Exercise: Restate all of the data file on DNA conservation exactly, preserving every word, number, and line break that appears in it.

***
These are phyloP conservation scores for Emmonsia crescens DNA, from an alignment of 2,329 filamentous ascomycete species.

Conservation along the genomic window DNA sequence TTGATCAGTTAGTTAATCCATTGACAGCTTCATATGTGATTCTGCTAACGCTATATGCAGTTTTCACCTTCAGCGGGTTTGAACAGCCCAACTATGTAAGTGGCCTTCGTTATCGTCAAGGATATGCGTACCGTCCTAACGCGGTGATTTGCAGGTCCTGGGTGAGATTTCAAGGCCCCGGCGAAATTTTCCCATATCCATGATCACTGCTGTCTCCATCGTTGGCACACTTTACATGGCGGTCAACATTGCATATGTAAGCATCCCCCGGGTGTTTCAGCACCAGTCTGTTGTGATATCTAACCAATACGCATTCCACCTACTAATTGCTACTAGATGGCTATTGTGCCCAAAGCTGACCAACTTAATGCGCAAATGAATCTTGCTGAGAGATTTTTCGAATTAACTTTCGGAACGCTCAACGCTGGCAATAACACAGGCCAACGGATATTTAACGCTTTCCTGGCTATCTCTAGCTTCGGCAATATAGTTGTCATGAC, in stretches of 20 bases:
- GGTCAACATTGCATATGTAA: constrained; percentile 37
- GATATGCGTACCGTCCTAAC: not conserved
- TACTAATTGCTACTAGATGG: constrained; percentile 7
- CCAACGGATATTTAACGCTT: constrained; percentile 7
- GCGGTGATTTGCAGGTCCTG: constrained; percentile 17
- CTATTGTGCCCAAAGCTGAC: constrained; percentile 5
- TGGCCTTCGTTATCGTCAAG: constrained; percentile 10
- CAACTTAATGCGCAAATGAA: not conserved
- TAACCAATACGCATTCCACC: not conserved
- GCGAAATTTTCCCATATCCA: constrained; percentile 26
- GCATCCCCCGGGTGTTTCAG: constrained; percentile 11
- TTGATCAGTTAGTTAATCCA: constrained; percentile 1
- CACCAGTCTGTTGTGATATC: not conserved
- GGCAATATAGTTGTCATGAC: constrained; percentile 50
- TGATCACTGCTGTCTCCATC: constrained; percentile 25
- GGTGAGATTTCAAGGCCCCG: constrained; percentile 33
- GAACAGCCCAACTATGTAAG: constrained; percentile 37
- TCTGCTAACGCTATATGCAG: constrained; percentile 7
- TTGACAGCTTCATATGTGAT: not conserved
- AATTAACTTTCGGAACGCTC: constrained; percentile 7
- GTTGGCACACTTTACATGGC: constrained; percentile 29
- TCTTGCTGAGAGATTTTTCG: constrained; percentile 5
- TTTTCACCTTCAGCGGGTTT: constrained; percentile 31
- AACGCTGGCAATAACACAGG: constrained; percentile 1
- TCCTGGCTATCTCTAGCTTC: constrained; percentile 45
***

These are phyloP conservation scores for Emmonsia crescens DNA, from an alignment of 2,329 filamentous ascomycete species.

Conservation along the genomic window DNA sequence TTGATCAGTTAGTTAATCCATTGACAGCTTCATATGTGATTCTGCTAACGCTATATGCAGTTTTCACCTTCAGCGGGTTTGAACAGCCCAACTATGTAAGTGGCCTTCGTTATCGTCAAGGATATGCGTACCGTCCTAACGCGGTGATTTGCAGGTCCTGGGTGAGATTTCAAGGCCCCGGCGAAATTTTCCCATATCCATGATCACTGCTGTCTCCATCGTTGGCACACTTTACATGGCGGTCAACATTGCATATGTAAGCATCCCCCGGGTGTTTCAGCACCAGTCTGTTGTGATATCTAACCAATACGCATTCCACCTACTAATTGCTACTAGATGGCTATTGTGCCCAAAGCTGACCAACTTAATGCGCAAATGAATCTTGCTGAGAGATTTTTCGAATTAACTTTCGGAACGCTCAACGCTGGCAATAACACAGGCCAACGGATATTTAACGCTTTCCTGGCTATCTCTAGCTTCGGCAATATAGTTGTCATGAC, in stretches of 20 bases:
- GGTCAACATTGCATATGTAA: constrained; percentile 37
- GATATGCGTACCGTCCTAAC: not conserved
- TACTAATTGCTACTAGATGG: constrained; percentile 7
- CCAACGGATATTTAACGCTT: constrained; percentile 7
- GCGGTGATTTGCAGGTCCTG: constrained; percentile 17
- CTATTGTGCCCAAAGCTGAC: constrained; percentile 5
- TGGCCTTCGTTATCGTCAAG: constrained; percentile 10
- CAACTTAATGCGCAAATGAA: not conserved
- TAACCAATACGCATTCCACC: not conserved
- GCGAAATTTTCCCATATCCA: constrained; percentile 26
- GCATCCCCCGGGTGTTTCAG: constrained; percentile 11
- TTGATCAGTTAGTTAATCCA: constrained; percentile 1
- CACCAGTCTGTTGTGATATC: not conserved
- GGCAATATAGTTGTCATGAC: constrained; percentile 50
- TGATCACTGCTGTCTCCATC: constrained; percentile 25
- GGTGAGATTTCAAGGCCCCG: constrained; percentile 33
- GAACAGCCCAACTATGTAAG: constrained; percentile 37
- TCTGCTAACGCTATATGCAG: constrained; percentile 7
- TTGACAGCTTCATATGTGAT: not conserved
- AATTAACTTTCGGAACGCTC: constrained; percentile 7
- GTTGGCACACTTTACATGGC: constrained; percentile 29
- TCTTGCTGAGAGATTTTTCG: constrained; percentile 5
- TTTTCACCTTCAGCGGGTTT: constrained; percentile 31
- AACGCTGGCAATAACACAGG: constrained; percentile 1
- TCCTGGCTATCTCTAGCTTC: constrained; percentile 45